The gentlemen have offered you wise counsel--take it. But also start thinking about where you want to go and research it. You don't want to go somewhere simply because they're the only people who'll hire you then come to the awful realization that you hate the country.

I empathize with your position because I was in it myself once. But I didn't go abroad for a dry run as a teacher. Instead, I found an organization in my city where I taught immigrants as a volunteer. It wasn't a perfect substitute but I got great support from the organization and, terrible as my initial classes were, I really liked it. A couple of my students even managed to learn something. (But they were so smart, I suspect they would've done so anyway.)

Look around locally for something like this where you can do small group work rather than simply one-on-one tutoring. (Tutoring is good--I did that too--but not quite the same as teaching a class as I'm sure you know.) You might also look at places that do volunteer work abroad. That way, you can keep working on your degree and get the experience you're after. Go to the Teacher Training Forum and look for the thread on this--it's something like "Volunteer First." A fellow named Guy Courchesne has some good counsel in there. Whoever runs the study abroad program at your university might even know of something that fits you. (And wouldn't it be nice to get experience and credit?)

Whatever you do, finish your degree. Don't give up...just find a better way.

Good luck!


Last edited by Irish on Tue Mar 11, 2003 12:02 am; edited 1 time in total
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bnix



Joined: 16 Jan 2003
Posts: 645

PostPosted: Fri Mar 07, 2003 7:29 am    Post subject: Excellent Advice..Finish that Degree! Reply with quote

Albulbul and the others gave you excellent advice.You are going to need that degree to be competitive in the TESOl field.Otherwise,you are going to restrict yourself to scammy,basically rip-off jobs.You will also need that degree later in life when you might want to get out of TESOL.A lot of prospective employers automatically "roundfile" any application with no degree.

Those cert things?The other posters are right on that issue,too.It is much more important that you get the degree.A lot of those cert programs exist solely for the purpose of putting money in the pockets of the people who run the programs.Although there are some legit cert programs out there,you should definitely worry about getting the degree first.Will it guarantee you anything? Maybe not.But it is almost an ironclad certainty that you will not get very far without one.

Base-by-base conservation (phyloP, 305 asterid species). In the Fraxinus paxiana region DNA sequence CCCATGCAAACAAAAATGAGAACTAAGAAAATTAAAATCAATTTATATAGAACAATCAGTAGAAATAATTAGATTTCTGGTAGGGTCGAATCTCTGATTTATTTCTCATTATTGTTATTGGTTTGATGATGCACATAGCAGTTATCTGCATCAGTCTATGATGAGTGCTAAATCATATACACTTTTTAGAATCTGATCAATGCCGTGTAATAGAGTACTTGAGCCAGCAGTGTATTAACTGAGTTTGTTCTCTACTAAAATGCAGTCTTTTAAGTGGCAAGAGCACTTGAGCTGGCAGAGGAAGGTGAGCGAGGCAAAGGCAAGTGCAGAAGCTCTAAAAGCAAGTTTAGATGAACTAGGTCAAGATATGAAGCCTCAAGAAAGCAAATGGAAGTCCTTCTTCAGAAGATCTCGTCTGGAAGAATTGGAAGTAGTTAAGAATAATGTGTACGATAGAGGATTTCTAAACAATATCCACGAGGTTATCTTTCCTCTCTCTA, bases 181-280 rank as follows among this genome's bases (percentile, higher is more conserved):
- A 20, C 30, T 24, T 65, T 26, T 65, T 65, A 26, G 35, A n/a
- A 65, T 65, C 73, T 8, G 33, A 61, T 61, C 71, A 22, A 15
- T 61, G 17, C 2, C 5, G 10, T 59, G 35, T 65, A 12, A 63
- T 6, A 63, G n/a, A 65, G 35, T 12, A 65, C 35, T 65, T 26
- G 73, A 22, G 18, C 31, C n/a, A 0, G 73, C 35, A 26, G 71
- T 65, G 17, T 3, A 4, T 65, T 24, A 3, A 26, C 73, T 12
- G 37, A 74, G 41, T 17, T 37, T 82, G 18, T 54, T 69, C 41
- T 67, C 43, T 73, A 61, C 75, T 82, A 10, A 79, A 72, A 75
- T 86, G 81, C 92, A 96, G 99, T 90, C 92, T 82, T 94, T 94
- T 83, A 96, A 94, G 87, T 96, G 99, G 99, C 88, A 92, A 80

Best of luck.The others gave you great advice. Smile
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Tiffany Bouffard



Joined: 05 Mar 2003
Posts: 2

PostPosted: Fri Mar 07, 2003 6:41 pm    Post subject: Reply to the TESOL cert. inquiry. Reply with quote

Wow you guys! I'm very grateful for all the wonderful info/advice. Honestly, I can see that it is very sound. I've got so much more to make a decision with and decide on a course of action. Once again, thanks so much!! Will stay posted.
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arioch36



Joined: 21 Jan 2003
Posts: 3589

PostPosted: Sat Mar 08, 2003 5:11 am    Post subject: Reply with quote

Everyone agreeing. Don't see that often. Good advice. As I think Irish said, do some research. Choose a country and see what they want. You will soon see that there are very few countries who make mention of wanting a cert, they want degrees. Of course, if the cert companies have their way, this will change. Experience will mean nothing, all that will matter is the piece of paper saying you did a 4 week course.
Hope that doesn't happen
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taiwan boy



Joined: 11 Feb 2003
Posts: 99
Location: China

PostPosted: Sat Mar 08, 2003 8:11 am    Post subject: Reply with quote

The above advice is good. I just want to add my two cents worth.

TESOL certification is not worthwhile unless you intend to teach ESL as a career or at least for a few years. If teaching ESL is just a way for you to experience living in a foreign country for a while and then return to a regular job in your home country then a certificate is not necessary.